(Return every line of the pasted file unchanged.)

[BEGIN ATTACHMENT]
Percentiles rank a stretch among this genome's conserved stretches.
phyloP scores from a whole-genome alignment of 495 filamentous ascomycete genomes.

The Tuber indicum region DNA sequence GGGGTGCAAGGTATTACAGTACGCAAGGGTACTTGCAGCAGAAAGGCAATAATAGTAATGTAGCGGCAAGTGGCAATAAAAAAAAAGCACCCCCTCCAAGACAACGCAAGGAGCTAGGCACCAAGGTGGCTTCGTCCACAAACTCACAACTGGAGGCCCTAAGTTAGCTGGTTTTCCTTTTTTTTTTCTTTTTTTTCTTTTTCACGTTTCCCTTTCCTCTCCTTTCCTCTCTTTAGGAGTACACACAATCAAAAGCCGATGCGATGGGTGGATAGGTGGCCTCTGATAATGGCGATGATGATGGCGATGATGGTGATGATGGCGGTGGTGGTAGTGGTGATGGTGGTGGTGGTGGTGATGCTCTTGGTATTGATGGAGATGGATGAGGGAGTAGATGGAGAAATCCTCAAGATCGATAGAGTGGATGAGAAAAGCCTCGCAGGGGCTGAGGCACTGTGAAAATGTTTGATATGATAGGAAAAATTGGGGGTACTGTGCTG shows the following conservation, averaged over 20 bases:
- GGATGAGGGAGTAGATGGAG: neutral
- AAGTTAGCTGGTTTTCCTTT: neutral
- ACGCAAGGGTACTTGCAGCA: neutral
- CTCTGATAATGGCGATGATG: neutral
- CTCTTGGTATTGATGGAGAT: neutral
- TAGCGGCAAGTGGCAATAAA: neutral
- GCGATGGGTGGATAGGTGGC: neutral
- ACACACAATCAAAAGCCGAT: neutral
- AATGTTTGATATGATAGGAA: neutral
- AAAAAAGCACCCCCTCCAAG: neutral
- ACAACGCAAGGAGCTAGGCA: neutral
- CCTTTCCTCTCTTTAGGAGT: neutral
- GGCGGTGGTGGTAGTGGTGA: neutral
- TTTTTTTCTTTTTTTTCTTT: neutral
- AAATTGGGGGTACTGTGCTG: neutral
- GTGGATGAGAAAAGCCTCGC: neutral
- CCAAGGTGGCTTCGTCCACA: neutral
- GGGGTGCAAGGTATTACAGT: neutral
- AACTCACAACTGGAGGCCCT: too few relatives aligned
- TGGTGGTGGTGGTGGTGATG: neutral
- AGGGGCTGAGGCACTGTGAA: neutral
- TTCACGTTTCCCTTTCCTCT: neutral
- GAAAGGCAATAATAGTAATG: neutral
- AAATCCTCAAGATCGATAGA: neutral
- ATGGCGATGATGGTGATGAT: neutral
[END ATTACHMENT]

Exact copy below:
Percentiles rank a stretch among this genome's conserved stretches.
phyloP scores from a whole-genome alignment of 495 filamentous ascomycete genomes.

The Tuber indicum region DNA sequence GGGGTGCAAGGTATTACAGTACGCAAGGGTACTTGCAGCAGAAAGGCAATAATAGTAATGTAGCGGCAAGTGGCAATAAAAAAAAAGCACCCCCTCCAAGACAACGCAAGGAGCTAGGCACCAAGGTGGCTTCGTCCACAAACTCACAACTGGAGGCCCTAAGTTAGCTGGTTTTCCTTTTTTTTTTCTTTTTTTTCTTTTTCACGTTTCCCTTTCCTCTCCTTTCCTCTCTTTAGGAGTACACACAATCAAAAGCCGATGCGATGGGTGGATAGGTGGCCTCTGATAATGGCGATGATGATGGCGATGATGGTGATGATGGCGGTGGTGGTAGTGGTGATGGTGGTGGTGGTGGTGATGCTCTTGGTATTGATGGAGATGGATGAGGGAGTAGATGGAGAAATCCTCAAGATCGATAGAGTGGATGAGAAAAGCCTCGCAGGGGCTGAGGCACTGTGAAAATGTTTGATATGATAGGAAAAATTGGGGGTACTGTGCTG shows the following conservation, averaged over 20 bases:
- GGATGAGGGAGTAGATGGAG: neutral
- AAGTTAGCTGGTTTTCCTTT: neutral
- ACGCAAGGGTACTTGCAGCA: neutral
- CTCTGATAATGGCGATGATG: neutral
- CTCTTGGTATTGATGGAGAT: neutral
- TAGCGGCAAGTGGCAATAAA: neutral
- GCGATGGGTGGATAGGTGGC: neutral
- ACACACAATCAAAAGCCGAT: neutral
- AATGTTTGATATGATAGGAA: neutral
- AAAAAAGCACCCCCTCCAAG: neutral
- ACAACGCAAGGAGCTAGGCA: neutral
- CCTTTCCTCTCTTTAGGAGT: neutral
- GGCGGTGGTGGTAGTGGTGA: neutral
- TTTTTTTCTTTTTTTTCTTT: neutral
- AAATTGGGGGTACTGTGCTG: neutral
- GTGGATGAGAAAAGCCTCGC: neutral
- CCAAGGTGGCTTCGTCCACA: neutral
- GGGGTGCAAGGTATTACAGT: neutral
- AACTCACAACTGGAGGCCCT: too few relatives aligned
- TGGTGGTGGTGGTGGTGATG: neutral
- AGGGGCTGAGGCACTGTGAA: neutral
- TTCACGTTTCCCTTTCCTCT: neutral
- GAAAGGCAATAATAGTAATG: neutral
- AAATCCTCAAGATCGATAGA: neutral
- ATGGCGATGATGGTGATGAT: neutral